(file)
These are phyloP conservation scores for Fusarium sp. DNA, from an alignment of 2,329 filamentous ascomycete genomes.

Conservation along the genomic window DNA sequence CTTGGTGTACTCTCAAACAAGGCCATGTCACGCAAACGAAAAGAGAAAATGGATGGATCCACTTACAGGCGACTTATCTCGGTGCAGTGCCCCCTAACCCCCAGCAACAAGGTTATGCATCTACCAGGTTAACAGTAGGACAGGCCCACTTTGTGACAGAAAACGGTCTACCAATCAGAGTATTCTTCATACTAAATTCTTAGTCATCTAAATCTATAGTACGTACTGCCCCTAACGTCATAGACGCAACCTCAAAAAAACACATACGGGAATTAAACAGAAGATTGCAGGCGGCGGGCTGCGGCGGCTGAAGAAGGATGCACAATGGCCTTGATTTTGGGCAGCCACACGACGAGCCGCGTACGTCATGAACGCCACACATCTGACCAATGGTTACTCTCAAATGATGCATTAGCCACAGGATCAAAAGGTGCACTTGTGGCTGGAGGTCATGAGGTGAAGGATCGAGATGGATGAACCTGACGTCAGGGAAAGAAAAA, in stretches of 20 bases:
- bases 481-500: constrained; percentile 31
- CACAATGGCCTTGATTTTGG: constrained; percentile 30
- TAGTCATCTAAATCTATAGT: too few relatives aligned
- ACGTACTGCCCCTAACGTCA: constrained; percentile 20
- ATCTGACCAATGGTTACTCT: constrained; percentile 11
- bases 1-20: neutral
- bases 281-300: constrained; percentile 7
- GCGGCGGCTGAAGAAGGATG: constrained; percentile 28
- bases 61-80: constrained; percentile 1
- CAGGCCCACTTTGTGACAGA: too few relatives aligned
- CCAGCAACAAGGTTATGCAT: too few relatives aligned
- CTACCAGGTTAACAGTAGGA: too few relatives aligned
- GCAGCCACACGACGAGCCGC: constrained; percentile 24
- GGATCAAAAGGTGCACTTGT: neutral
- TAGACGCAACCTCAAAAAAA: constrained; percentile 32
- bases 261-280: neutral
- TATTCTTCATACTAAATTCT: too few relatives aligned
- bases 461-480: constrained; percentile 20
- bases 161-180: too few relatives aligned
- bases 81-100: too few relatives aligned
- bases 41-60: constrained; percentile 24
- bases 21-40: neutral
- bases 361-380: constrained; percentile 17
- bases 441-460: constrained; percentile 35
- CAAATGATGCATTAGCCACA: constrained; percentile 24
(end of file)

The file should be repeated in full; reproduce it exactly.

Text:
These are phyloP conservation scores for Fusarium sp. DNA, from an alignment of 2,329 filamentous ascomycete genomes.

Conservation along the genomic window DNA sequence CTTGGTGTACTCTCAAACAAGGCCATGTCACGCAAACGAAAAGAGAAAATGGATGGATCCACTTACAGGCGACTTATCTCGGTGCAGTGCCCCCTAACCCCCAGCAACAAGGTTATGCATCTACCAGGTTAACAGTAGGACAGGCCCACTTTGTGACAGAAAACGGTCTACCAATCAGAGTATTCTTCATACTAAATTCTTAGTCATCTAAATCTATAGTACGTACTGCCCCTAACGTCATAGACGCAACCTCAAAAAAACACATACGGGAATTAAACAGAAGATTGCAGGCGGCGGGCTGCGGCGGCTGAAGAAGGATGCACAATGGCCTTGATTTTGGGCAGCCACACGACGAGCCGCGTACGTCATGAACGCCACACATCTGACCAATGGTTACTCTCAAATGATGCATTAGCCACAGGATCAAAAGGTGCACTTGTGGCTGGAGGTCATGAGGTGAAGGATCGAGATGGATGAACCTGACGTCAGGGAAAGAAAAA, in stretches of 20 bases:
- bases 481-500: constrained; percentile 31
- CACAATGGCCTTGATTTTGG: constrained; percentile 30
- TAGTCATCTAAATCTATAGT: too few relatives aligned
- ACGTACTGCCCCTAACGTCA: constrained; percentile 20
- ATCTGACCAATGGTTACTCT: constrained; percentile 11
- bases 1-20: neutral
- bases 281-300: constrained; percentile 7
- GCGGCGGCTGAAGAAGGATG: constrained; percentile 28
- bases 61-80: constrained; percentile 1
- CAGGCCCACTTTGTGACAGA: too few relatives aligned
- CCAGCAACAAGGTTATGCAT: too few relatives aligned
- CTACCAGGTTAACAGTAGGA: too few relatives aligned
- GCAGCCACACGACGAGCCGC: constrained; percentile 24
- GGATCAAAAGGTGCACTTGT: neutral
- TAGACGCAACCTCAAAAAAA: constrained; percentile 32
- bases 261-280: neutral
- TATTCTTCATACTAAATTCT: too few relatives aligned
- bases 461-480: constrained; percentile 20
- bases 161-180: too few relatives aligned
- bases 81-100: too few relatives aligned
- bases 41-60: constrained; percentile 24
- bases 21-40: neutral
- bases 361-380: constrained; percentile 17
- bases 441-460: constrained; percentile 35
- CAAATGATGCATTAGCCACA: constrained; percentile 24